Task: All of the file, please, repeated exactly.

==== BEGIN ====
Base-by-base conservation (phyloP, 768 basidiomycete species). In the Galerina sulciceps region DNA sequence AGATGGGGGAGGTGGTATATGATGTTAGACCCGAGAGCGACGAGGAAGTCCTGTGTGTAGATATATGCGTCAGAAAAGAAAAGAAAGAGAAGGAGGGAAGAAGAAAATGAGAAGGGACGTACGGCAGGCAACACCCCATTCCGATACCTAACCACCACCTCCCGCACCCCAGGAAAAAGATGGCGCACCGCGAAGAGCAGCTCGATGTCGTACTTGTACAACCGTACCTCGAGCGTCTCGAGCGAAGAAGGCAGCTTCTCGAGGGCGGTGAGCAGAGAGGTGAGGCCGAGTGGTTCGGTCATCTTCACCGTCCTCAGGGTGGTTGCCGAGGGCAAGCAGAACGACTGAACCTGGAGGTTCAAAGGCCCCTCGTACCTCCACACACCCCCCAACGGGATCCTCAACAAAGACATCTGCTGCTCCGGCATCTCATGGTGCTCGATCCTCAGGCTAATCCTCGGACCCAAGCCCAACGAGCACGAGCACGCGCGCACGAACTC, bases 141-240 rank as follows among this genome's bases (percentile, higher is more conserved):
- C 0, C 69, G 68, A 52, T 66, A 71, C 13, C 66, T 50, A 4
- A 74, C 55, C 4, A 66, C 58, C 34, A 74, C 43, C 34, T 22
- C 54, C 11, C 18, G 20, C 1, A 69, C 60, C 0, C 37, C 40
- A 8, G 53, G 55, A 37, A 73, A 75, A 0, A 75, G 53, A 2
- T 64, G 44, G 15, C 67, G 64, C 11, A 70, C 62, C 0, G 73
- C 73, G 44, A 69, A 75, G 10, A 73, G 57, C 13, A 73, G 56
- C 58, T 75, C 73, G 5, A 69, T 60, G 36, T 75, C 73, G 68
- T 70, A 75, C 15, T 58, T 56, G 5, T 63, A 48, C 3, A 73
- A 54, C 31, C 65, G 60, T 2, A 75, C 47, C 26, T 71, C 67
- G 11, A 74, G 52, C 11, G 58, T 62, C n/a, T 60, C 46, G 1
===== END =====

Base-by-base conservation (phyloP, 768 basidiomycete species). In the Galerina sulciceps region DNA sequence AGATGGGGGAGGTGGTATATGATGTTAGACCCGAGAGCGACGAGGAAGTCCTGTGTGTAGATATATGCGTCAGAAAAGAAAAGAAAGAGAAGGAGGGAAGAAGAAAATGAGAAGGGACGTACGGCAGGCAACACCCCATTCCGATACCTAACCACCACCTCCCGCACCCCAGGAAAAAGATGGCGCACCGCGAAGAGCAGCTCGATGTCGTACTTGTACAACCGTACCTCGAGCGTCTCGAGCGAAGAAGGCAGCTTCTCGAGGGCGGTGAGCAGAGAGGTGAGGCCGAGTGGTTCGGTCATCTTCACCGTCCTCAGGGTGGTTGCCGAGGGCAAGCAGAACGACTGAACCTGGAGGTTCAAAGGCCCCTCGTACCTCCACACACCCCCCAACGGGATCCTCAACAAAGACATCTGCTGCTCCGGCATCTCATGGTGCTCGATCCTCAGGCTAATCCTCGGACCCAAGCCCAACGAGCACGAGCACGCGCGCACGAACTC, bases 141-240 rank as follows among this genome's bases (percentile, higher is more conserved):
- C 0, C 69, G 68, A 52, T 66, A 71, C 13, C 66, T 50, A 4
- A 74, C 55, C 4, A 66, C 58, C 34, A 74, C 43, C 34, T 22
- C 54, C 11, C 18, G 20, C 1, A 69, C 60, C 0, C 37, C 40
- A 8, G 53, G 55, A 37, A 73, A 75, A 0, A 75, G 53, A 2
- T 64, G 44, G 15, C 67, G 64, C 11, A 70, C 62, C 0, G 73
- C 73, G 44, A 69, A 75, G 10, A 73, G 57, C 13, A 73, G 56
- C 58, T 75, C 73, G 5, A 69, T 60, G 36, T 75, C 73, G 68
- T 70, A 75, C 15, T 58, T 56, G 5, T 63, A 48, C 3, A 73
- A 54, C 31, C 65, G 60, T 2, A 75, C 47, C 26, T 71, C 67
- G 11, A 74, G 52, C 11, G 58, T 62, C n/a, T 60, C 46, G 1